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Friday nights at Arena Mexico is part Cirque, part WWE. (Robin Esrock for The Globe and Mail)
Friday nights at Arena Mexico is part Cirque, part WWE. (Robin Esrock for The Globe and Mail)

Unmasked: Wrestling (and barely surviving) in Mexico Add to ...

Metalium has tied me into a human pretzel. He has pinned one arm behind my neck, looped my leg behind my back, and has me in a lock designed to separate one's shoulder from one's body. In an unfortunate case of lost in translation, the boisterous wrestling student mistook "skinny travel writer wants to learn" for "powerful wrestler wants to fight." The moment I entered the practice ring, I was thrown against the hard ropes, picked up, slammed down, flung about, T-boned, elbowed, body kicked, rolled over and clamped tight. I'm slapping the floor with my one free palm, the frantic wave of submission, writhing in equal parts pain and shock. Serves me right for putting on a mask just to throw myself into a story.

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In Mexico, lucha libre refers to the high-flying world of professional wrestling. Much like its WWE counterpart in North America, it involves colourful characters, theatrical violence, multiteam tournaments and rabid fans of all ages. Yet lucha libre (literally "free wrestling") is also known for its breathtaking acrobatics, and a tradition of masks and heroes. All this can be thoroughly enjoyed from the cheap, or expensive seats, at the Arena Mexico.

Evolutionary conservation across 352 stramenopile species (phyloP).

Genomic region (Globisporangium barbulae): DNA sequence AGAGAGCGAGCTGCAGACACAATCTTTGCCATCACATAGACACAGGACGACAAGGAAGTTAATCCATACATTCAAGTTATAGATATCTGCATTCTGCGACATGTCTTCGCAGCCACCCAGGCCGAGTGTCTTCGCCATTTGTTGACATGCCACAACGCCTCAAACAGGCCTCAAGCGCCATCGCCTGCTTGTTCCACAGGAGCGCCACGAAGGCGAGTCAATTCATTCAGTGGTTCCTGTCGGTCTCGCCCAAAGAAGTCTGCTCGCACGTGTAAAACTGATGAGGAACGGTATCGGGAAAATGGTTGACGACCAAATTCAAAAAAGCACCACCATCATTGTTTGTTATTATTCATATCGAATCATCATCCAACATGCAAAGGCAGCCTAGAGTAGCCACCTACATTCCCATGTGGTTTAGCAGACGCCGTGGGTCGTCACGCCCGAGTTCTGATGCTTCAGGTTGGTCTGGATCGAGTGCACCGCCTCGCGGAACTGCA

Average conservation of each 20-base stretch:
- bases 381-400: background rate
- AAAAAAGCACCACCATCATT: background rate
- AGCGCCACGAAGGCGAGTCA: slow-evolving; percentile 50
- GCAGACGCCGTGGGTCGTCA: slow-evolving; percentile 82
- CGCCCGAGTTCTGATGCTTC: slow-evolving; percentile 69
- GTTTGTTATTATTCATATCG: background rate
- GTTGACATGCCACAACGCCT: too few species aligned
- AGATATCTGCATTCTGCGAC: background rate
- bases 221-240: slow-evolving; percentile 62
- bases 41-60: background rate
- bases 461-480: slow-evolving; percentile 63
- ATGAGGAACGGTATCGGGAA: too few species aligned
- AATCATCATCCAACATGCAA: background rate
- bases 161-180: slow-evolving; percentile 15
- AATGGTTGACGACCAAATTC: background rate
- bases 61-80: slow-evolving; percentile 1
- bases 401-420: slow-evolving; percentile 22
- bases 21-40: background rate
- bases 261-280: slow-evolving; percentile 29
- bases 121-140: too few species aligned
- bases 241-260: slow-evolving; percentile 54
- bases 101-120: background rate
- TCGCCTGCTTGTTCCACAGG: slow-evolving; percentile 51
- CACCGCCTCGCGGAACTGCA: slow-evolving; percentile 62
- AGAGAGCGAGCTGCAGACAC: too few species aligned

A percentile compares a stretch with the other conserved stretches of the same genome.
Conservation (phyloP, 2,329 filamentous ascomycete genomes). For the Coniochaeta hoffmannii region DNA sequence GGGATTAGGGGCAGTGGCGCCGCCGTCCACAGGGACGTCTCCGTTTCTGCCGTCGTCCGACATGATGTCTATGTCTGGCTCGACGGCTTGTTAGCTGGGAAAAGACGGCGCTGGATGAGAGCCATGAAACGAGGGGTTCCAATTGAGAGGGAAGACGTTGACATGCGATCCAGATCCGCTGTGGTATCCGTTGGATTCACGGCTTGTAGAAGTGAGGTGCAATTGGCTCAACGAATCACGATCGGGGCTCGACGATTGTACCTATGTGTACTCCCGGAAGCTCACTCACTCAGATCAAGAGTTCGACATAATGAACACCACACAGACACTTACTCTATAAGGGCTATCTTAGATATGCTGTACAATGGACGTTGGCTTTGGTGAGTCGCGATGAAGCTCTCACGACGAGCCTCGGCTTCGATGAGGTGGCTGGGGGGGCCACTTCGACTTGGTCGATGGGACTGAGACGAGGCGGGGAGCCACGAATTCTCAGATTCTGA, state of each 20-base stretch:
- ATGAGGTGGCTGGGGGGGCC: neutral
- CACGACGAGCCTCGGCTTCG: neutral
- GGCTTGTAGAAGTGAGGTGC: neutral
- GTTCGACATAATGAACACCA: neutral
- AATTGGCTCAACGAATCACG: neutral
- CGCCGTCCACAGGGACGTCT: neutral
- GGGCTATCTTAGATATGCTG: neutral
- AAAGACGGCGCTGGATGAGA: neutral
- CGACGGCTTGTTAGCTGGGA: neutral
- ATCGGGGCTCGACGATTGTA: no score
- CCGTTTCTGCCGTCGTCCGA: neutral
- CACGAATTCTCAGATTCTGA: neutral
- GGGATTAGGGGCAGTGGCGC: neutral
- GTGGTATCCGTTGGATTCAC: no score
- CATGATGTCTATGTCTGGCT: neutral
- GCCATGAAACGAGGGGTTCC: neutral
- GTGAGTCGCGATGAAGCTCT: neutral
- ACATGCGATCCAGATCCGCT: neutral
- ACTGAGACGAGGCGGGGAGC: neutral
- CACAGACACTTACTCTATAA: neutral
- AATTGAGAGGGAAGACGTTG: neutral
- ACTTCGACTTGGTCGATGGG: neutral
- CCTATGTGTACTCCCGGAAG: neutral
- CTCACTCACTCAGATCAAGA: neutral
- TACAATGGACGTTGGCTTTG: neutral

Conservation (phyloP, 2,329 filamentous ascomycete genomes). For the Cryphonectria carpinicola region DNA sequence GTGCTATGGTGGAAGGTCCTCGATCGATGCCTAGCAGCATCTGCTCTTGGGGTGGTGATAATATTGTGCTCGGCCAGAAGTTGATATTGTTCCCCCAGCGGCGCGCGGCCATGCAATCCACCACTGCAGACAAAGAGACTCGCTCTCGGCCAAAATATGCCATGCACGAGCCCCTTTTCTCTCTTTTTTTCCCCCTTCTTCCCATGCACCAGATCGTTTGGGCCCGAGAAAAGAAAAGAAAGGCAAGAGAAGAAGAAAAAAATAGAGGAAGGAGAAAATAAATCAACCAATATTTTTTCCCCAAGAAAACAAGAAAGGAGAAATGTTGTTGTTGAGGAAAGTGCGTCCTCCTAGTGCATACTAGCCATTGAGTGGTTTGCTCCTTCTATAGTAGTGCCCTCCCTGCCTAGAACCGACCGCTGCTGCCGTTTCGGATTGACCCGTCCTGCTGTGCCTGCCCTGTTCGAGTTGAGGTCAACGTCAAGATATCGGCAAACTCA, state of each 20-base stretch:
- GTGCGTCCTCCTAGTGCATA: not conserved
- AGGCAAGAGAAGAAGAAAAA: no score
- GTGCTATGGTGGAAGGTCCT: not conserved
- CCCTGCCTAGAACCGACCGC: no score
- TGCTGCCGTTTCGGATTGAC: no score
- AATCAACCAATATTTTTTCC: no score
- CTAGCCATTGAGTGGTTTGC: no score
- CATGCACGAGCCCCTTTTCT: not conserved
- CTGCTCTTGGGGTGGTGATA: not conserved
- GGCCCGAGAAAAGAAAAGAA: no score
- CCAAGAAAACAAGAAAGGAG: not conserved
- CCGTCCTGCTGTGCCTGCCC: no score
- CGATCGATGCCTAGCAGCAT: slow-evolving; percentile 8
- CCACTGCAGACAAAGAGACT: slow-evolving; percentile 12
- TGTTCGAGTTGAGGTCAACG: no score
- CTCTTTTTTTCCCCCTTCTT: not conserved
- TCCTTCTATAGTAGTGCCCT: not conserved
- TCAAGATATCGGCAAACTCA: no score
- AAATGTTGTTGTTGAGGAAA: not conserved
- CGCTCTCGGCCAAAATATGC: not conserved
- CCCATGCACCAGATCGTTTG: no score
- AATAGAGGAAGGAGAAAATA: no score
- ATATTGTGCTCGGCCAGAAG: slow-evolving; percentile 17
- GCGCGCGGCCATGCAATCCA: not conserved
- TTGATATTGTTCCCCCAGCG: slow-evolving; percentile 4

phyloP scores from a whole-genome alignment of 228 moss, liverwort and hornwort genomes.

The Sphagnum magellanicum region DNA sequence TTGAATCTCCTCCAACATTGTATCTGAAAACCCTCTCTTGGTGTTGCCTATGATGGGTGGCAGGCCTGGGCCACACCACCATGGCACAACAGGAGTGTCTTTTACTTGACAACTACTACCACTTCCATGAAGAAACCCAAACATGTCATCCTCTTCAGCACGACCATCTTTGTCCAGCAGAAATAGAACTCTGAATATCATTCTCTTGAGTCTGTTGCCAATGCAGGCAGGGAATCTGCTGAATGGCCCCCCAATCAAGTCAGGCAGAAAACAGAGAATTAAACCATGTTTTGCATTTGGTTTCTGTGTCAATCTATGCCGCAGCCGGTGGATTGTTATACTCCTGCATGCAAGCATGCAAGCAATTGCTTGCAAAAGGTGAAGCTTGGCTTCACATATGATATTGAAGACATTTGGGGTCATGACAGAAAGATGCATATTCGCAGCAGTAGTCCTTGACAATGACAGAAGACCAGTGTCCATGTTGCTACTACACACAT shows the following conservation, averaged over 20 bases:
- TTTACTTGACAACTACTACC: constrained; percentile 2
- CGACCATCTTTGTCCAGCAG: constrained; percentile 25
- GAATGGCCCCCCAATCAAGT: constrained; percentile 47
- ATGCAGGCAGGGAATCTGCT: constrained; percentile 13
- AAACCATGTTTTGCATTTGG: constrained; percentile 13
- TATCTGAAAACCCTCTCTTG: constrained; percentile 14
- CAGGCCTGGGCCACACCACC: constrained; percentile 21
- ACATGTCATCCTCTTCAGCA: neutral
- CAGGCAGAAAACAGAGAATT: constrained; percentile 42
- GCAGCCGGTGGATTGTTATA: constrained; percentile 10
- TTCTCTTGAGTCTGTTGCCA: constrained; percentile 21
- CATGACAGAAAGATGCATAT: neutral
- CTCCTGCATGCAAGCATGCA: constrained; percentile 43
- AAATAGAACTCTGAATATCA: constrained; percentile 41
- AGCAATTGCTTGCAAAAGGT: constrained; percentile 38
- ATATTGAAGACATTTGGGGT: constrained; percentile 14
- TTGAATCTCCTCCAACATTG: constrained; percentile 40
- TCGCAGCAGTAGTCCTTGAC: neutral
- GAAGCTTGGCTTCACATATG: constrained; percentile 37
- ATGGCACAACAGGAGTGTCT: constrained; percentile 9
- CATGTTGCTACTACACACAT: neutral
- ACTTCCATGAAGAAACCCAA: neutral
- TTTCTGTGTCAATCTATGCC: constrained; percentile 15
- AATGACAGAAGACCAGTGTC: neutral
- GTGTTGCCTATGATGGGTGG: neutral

It's Friday night, and Mexico City is throbbing. The city is renowned for its pockets of culture and art, sport and music, all connected along choking lines of traffic. Outside Arena Mexico, the sidewalks are choked too, as vendors sell masks, toys, T-shirts, food and all manner of wrestling paraphernalia. It takes a few moments before I become accustomed to the grown men wearing the masks of their favourite luchador - they look more like flamboyant bank robbers. The kids are out in force too, for despite the physical violence, wrestling has always been fun for the whole family.

Lucha libre was born in Mexico in the 1930s, but really took off with the advent of television. The rules are simple: Opponents lose if they are pinned to the mat for three seconds, removed from the ring for 20, or disqualified for illegal holds, groin strikes or the removal of a luchador's mask. It is the mask that gives each wrestler his mythical allure, his character and personality. Ever since El Santo, the most famous luchador of all time, stepped into the ring with his silver mask, the public has been fascinated with these heroes of the ring. The mask does more than just conceal the true identity of the wrestler (who will never be named or seen without it in public). It becomes his honour, protected at all cost. Battles take place between archrivals for the right to remove the mask. There is always a tecnico (hero) and a rudo (villain).